## Post Module #34

$\lambda=\frac{h}{p}$

Mariane Sanchez 1E
Posts: 57
Joined: Fri Sep 29, 2017 7:07 am

### Post Module #34

Hey all,

I figured out the first part of the question, but I'm having troubles finding what makes the speed a reasonable amount.

34. If an electron (mass 9.11 x 10-31 kg) has an associated wavelength of 7.28 x 10-9 m, what is its speed? Is your answer reasonable, why?

A. 1.00 x 10-5 m.s-1. Yes. 1.00 x 10-5 m.s-1 is reasonable for e- as it is less than the speed of light, c = 3.0 x 108m.s-1.

B.1.00 x 10-5 m.s-1. No. 1.00 x 10-5 m.s-1 is not reasonable for e- as it is significantly slower than the speed of light, c = 3.0 x 108 m.s-1.

C. 1.00 x 105 m.s-1 . Yes. 1.00 x 105 m.s-1 is reasonable for e- as it is less than the speed of light, c = 3.0 x 108m.s-1.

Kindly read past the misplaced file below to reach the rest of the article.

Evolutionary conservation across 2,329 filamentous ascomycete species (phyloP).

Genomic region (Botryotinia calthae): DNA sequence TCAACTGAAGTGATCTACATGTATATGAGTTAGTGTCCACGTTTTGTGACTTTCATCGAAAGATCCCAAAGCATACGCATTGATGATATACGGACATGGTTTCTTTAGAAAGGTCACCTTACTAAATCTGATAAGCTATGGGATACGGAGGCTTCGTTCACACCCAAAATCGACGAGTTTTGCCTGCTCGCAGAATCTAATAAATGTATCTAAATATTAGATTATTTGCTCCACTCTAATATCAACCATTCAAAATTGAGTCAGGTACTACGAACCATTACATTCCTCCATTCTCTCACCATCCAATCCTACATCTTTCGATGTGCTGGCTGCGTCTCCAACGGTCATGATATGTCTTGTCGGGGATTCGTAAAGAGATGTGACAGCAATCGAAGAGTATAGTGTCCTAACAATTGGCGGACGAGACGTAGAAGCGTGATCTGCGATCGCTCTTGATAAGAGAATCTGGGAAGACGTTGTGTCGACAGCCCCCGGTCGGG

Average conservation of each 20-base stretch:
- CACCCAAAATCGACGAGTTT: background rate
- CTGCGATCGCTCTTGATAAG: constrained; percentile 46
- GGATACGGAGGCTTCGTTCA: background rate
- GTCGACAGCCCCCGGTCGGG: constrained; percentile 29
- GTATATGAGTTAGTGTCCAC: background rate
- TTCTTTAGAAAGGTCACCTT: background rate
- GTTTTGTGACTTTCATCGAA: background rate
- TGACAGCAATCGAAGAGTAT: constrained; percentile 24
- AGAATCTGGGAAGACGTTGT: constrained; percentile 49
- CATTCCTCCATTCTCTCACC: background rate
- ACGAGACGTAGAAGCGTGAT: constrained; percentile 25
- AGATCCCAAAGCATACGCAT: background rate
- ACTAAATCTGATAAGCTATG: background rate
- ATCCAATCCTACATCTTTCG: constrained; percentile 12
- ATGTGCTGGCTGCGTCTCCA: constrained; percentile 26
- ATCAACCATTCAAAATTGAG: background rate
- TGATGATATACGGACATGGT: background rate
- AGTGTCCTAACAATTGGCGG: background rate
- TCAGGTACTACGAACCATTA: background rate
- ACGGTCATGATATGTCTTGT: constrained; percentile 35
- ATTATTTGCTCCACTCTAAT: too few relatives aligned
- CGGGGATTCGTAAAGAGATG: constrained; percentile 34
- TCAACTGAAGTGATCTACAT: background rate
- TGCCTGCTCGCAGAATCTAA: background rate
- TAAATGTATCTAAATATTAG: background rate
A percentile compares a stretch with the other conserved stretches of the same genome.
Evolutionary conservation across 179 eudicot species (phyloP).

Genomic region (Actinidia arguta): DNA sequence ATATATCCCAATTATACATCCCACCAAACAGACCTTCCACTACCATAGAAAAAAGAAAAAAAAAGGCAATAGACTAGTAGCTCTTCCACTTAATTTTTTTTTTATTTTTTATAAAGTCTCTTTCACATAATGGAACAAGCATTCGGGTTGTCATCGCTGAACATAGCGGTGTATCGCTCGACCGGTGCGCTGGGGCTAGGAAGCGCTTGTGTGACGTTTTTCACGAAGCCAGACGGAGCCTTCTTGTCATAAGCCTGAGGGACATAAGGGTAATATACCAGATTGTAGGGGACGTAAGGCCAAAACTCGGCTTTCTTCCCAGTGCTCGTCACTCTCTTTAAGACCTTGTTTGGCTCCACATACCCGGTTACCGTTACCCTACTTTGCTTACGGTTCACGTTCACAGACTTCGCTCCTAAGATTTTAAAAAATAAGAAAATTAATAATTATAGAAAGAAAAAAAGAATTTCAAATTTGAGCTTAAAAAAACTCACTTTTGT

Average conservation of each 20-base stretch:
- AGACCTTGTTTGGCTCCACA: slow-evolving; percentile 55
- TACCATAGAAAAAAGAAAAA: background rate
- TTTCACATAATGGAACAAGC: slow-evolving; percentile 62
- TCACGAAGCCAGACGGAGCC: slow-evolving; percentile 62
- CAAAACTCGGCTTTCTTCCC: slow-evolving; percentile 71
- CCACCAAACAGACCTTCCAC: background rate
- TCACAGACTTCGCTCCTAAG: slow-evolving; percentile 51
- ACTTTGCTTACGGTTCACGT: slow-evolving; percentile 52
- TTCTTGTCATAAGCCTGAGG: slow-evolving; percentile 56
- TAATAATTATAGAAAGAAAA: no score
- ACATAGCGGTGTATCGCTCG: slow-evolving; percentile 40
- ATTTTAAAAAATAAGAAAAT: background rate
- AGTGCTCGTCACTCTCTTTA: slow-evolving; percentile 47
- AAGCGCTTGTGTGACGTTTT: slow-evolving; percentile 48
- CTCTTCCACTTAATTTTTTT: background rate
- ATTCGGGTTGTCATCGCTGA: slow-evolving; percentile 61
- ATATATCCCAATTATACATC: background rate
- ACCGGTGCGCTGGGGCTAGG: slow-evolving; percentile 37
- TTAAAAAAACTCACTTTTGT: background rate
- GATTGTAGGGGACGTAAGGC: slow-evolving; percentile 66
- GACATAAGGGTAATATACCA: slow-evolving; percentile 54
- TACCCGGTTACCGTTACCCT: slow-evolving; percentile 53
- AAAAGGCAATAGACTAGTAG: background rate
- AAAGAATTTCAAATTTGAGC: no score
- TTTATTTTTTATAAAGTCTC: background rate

D. 1.00 x 105 m.s-1. No. 1.00 x 105 m.s-1 is not reasonable for e- as it is significantly slower than the speed of light, c = 3.0 x 108 m.s-1.

Ryan Sydney Beyer 2B
Posts: 82
Joined: Fri Sep 29, 2017 7:07 am
Been upvoted: 1 time

### Re: Post Module #34

Well for this problem right off the bat I believe the correct answer is C. We can obtain the first value by manipulating the de broglie equation and solving for speed like so :: $v = \frac{h}{\lambda m}$

Now to figure out what makes this a reasonable speed ... Dr. Lavelle told us in lecture today that nothing can travel faster than the speed of light so we know that any value that we obtain as our answer has to be less than the speed of light in order for our answer to make sense physically. Now we know that our answer of 1.00*10^5 m/s is definitely less than 3.00*10^8 m/s so we can say that it is a reasonable speed for an electron because of this reason.